I am fully aware that most programmers are not particular fond of macros. I am asking for feedback; I am really interested in what others think of this code. But if your comment will only contain "cannot read through the macros" or something similar I ask you kindly not to comment at all.

EDIT: Real life example. For my work I program large machinery which use pneumatic cylinders. Not all cylinders come with sensors, so that is just a matter of setting an output and wait for half a second or so before taking the next step.

StateFunction( moveCylinder1 )
{
if( sm.entryState() )
{
digitalWrite( cylinder1, HIGH ) ;
}
if( sm.onState() )
{
// nothing to do really
sm.exit() ;
}
if( sm.exitState() )
{
// nothing to do really
}
return sm.endState() ;
}

...

State( moveCylinder1 ) {
sm.nextState( moveCylinder2, 500 ) ; } // just wait 500ms before moving the 2nd pneumatic cylinder.


Giving the simplicity of the matter, you could drop the "sub states" and just type this instead. I use code snippets to insert a complete function, but stripping it is possible and is part of the flexibility

StateFunction( moveCylinder1 )
{
digitalWrite( cylinder1, HIGH ) ;
return 1 ;
}


However, some cylinders do have sensors on one or both ends because they can get stuck. In following example, I want to set a timeout for the movement. If the sensor is not made on time, I want to reset the cylinder print a message, let the warning light blink and I want to be able to make a new attempt with user input. This structure allow me to do this all in a single state function.

StateFunction( moveCylinder1 )
{
if( sm.entryState() )
{
digitalWrite( cylinder1, HIGH ) ;               // set cylinder out

sm.setTimeout( 1000 ) ;                         // set timeout
}

if( sm.onState() )
{
if( digitalRead( endSensor) ) sm.exit() ;       // if sensor is made before timeout, state machine will continu

else if( sm.timeout() )                         // if timeout occurs
{
digitalWrite( cylinder1, LOW ) ;            // set cylinder back

blinkWarningLight = true ;                  // draw attention of machine operator

Serial.println( "WARNING, cylinder 1 took too long, press restart switch" ) ;

// sm.reboot( 1000 ) ;                      // you can automatically re attempt to set the cylinder again  and make a few attempts
}
}                                                   // OR

if( resetButtonState == FALLING ) sm.reboot( 0 ) ;  // you wait on user input, this resets the state by letting the entry state run again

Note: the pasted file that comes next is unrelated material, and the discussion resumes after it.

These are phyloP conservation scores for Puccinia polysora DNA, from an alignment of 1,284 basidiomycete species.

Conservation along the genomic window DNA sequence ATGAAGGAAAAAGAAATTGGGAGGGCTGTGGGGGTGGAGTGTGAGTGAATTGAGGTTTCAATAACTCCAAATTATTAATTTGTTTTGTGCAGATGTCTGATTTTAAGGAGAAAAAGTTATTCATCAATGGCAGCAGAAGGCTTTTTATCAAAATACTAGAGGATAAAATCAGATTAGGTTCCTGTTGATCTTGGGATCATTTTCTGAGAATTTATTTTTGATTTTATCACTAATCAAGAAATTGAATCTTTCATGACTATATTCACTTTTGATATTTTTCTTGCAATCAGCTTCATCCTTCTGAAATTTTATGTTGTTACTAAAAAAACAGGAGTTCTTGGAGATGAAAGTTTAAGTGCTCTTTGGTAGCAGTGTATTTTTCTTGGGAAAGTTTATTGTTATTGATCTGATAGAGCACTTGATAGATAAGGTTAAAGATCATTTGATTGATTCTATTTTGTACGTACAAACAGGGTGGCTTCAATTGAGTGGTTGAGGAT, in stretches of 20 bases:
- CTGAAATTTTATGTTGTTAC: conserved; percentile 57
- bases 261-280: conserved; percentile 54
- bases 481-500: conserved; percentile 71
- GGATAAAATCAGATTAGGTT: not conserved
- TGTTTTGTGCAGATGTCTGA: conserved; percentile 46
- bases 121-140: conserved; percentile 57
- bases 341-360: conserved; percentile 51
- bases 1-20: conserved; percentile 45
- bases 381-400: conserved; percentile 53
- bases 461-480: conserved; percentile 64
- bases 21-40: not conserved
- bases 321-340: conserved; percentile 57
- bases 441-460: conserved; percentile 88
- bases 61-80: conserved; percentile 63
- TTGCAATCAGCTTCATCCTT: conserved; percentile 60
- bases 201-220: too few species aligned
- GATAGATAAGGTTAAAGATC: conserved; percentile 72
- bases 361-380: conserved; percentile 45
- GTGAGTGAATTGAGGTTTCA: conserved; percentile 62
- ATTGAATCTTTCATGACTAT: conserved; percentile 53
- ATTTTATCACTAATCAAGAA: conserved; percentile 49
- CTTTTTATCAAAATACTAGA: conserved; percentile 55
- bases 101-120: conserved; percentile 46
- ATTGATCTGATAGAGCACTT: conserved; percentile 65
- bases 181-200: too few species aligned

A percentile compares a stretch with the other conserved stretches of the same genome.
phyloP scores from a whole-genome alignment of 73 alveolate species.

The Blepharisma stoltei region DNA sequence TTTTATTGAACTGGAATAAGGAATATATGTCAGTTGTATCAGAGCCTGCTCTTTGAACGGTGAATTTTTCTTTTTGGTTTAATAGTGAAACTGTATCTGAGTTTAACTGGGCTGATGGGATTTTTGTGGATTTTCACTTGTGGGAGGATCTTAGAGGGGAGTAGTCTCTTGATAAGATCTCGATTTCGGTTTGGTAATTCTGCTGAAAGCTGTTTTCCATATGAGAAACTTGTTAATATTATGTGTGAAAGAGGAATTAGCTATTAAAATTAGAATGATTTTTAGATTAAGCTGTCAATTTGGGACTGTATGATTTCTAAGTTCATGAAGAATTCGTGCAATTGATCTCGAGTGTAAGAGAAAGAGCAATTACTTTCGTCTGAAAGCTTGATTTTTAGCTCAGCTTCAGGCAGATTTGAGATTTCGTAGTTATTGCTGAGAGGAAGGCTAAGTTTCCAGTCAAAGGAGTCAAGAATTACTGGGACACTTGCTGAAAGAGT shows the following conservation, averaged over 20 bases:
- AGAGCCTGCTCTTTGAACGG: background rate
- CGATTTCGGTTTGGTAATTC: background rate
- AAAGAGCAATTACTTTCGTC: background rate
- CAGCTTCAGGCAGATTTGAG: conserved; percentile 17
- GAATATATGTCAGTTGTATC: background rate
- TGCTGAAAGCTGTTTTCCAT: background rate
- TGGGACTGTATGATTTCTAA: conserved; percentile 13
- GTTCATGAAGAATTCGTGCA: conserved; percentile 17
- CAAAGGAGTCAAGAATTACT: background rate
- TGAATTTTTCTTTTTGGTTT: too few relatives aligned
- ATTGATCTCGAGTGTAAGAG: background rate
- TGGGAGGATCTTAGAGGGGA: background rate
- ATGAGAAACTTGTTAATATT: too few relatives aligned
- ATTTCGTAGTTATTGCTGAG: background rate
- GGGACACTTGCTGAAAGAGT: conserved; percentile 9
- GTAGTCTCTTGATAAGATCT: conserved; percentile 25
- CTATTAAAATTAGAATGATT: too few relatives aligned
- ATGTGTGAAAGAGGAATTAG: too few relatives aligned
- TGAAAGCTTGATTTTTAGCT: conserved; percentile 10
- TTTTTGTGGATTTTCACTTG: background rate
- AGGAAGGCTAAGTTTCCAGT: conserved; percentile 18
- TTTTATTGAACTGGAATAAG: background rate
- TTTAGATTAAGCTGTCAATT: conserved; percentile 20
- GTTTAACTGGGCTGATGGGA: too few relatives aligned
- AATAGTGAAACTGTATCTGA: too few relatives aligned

if( sm.exitState() )
{
blinkWarningLight = false ;                     // clear the warning light
Serial.println( "EVERYTHING OK" ) ;
}
return sm.endState() ;
}

...

State( moveCylinder1 ) {
sm.nextState( moveCylinder2, 0 ) ; } // we know the cylinder is in position, so no need to wait

• if your comment will only contain "cannot read through the macros" or something similar I ask you kindly not to comment at all - that's not how this site works. By posting you agree to a social contract where all insightful observations in answers are on topic whether you asked specifically for them or not. Mar 1, 2022 at 13:00
• "that's not how this site works." well it should. We all know that in the world of programming there are countless religions, how place your { }, snake_case <> cameCase. There are people who deny that gotos can have good uses and there are people who are blindsighted by macrophobia. I ask for constructive feedback about my code structure. I don't ask to receive complains about a minor detail of somebody who simply has a different coding religion than I do. Have you looked at my real life example yet? Mar 1, 2022 at 14:02
• There are indeed countless religions, and even citing one of those in the context of an answer is fine, so long as it's called out as being opinion-based. Aversion of macro magic is not opinion-based, and is industry-accepted, conventional knowledge. The use of macros in your code is miles and miles away from being a minor detail. Mar 1, 2022 at 14:23
• I agree with the other answers that you should really try to avoid the macros. Note that Arduino supports at least C++11 (minus the STL), so you should be able to write your code in such a way that you don't need macros at all. Mar 1, 2022 at 23:13
• ok clear, one musn't use macro's.. anybody looked at the real life example yet? Mar 2, 2022 at 7:54

As mentioned in another review, this is needlessly complex and over-engineered.